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Future Directions for Whole Atmosphere Modelling: Developments in the context of space weather

https://agupubs.onlinelibrary.wiley.com/doi/abs/10.1029/2019SW002267

Abstract

Coupled Sun‐to‐Earth models represent a key part of the future development of space weather forecasting. With respect to predicting the state of the thermosphere and ionosphere, there has been a recent paradigm shift; it is now clear that any self‐respecting model of this region needs to include some representation of forcing from the lower atmosphere, as well as solar and geomagnetic forcing. Here we assess existing modeling capability and set out a roadmap for the important next steps needed to ensure further advances. These steps include a model verification strategy, analysis of the impact of non‐hydrostatic dynamical cores, and a cost‐benefit analysis of model chemistry for weather and climate applications.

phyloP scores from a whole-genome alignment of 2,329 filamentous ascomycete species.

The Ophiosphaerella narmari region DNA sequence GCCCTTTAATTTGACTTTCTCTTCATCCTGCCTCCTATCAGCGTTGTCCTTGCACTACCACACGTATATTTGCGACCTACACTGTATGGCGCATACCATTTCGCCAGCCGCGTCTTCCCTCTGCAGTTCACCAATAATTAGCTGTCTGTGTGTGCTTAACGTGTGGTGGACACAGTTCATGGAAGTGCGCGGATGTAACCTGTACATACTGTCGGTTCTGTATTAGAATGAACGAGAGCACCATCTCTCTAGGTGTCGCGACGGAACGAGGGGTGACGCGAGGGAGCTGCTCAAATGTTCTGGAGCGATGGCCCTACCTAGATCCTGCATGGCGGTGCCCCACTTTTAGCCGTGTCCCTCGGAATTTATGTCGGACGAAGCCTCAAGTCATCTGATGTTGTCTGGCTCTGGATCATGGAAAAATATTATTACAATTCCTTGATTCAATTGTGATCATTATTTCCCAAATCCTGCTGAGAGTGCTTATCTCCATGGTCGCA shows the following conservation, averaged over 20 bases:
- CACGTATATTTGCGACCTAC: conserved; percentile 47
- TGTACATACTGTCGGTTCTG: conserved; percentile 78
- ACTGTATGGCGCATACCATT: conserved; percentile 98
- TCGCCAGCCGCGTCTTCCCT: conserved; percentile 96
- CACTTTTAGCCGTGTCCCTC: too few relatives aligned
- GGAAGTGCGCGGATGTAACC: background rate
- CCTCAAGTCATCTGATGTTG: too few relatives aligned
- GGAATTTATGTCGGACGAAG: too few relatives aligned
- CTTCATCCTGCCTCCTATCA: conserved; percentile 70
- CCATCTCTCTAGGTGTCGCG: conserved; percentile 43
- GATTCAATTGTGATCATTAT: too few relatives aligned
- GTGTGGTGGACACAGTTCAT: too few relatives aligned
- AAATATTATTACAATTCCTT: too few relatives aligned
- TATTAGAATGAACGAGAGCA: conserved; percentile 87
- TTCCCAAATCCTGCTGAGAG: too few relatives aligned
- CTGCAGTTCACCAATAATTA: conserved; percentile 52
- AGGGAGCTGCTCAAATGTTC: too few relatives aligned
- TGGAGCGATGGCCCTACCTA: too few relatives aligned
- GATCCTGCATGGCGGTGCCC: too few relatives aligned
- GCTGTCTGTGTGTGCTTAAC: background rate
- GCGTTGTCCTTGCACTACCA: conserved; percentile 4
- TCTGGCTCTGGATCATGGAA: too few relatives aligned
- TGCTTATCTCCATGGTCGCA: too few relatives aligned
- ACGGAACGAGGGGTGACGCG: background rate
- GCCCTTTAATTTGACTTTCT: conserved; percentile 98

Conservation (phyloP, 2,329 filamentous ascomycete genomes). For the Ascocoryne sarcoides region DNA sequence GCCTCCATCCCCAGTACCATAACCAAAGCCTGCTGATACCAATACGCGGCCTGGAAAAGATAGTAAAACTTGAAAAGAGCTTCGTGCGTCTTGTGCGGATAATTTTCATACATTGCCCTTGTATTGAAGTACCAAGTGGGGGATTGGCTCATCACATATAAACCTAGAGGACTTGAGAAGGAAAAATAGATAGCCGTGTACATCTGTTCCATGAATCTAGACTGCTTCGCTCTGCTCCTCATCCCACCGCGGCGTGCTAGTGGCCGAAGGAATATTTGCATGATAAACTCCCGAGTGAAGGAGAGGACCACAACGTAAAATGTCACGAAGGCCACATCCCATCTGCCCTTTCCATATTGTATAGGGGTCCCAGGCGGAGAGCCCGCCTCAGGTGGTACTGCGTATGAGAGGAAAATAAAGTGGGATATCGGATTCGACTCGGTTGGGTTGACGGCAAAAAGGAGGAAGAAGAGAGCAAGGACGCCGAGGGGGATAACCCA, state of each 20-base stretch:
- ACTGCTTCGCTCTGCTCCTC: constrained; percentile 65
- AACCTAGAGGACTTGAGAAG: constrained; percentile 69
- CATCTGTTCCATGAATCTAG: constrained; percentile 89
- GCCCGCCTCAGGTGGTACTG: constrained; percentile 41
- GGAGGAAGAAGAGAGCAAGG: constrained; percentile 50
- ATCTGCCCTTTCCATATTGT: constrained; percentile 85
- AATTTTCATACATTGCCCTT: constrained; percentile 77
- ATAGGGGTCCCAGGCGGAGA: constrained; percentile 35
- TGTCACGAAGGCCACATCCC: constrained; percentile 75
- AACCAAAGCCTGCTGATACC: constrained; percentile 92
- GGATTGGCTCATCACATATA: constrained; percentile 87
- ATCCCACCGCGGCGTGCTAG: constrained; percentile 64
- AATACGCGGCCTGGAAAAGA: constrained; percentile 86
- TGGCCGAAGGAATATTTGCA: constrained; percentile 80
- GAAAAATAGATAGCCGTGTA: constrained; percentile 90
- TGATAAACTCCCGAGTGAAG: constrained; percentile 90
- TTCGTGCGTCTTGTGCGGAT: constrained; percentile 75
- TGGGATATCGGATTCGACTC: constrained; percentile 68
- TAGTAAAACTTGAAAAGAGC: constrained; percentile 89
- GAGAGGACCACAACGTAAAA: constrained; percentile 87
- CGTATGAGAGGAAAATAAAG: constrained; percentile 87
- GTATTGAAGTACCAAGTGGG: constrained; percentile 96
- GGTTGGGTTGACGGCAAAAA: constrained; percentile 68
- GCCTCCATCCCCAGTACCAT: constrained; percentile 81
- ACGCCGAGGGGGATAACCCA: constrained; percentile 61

Plain Language Summary

Numerical models that comprehensively simulate the region between the Sun and the Earth represent a key part of the future development of space weather forecasting. With respect to predicting the Earth’s upper atmosphere, there has been a recent paradigm shift; it is now clear that any self‐respecting model of this region needs to include some representation of impacts from below (the lower atmosphere) as well as from above (solar variability and the effects of solar wind fluctuations). Here we assess existing modeling capability and set out a roadmap for the important next steps needed to ensure further advances. These steps include a strategy for checking the accuracy of the models, an analysis of the impact of methods chosen to represent upper atmosphere dynamics, and an assessment of the relative benefits of comprehensive (but expensive) and simplified (but inexpensive) model representations of upper atmosphere chemistry.


posted Sep 4, 2019, 7:55 AM by Shifu RC



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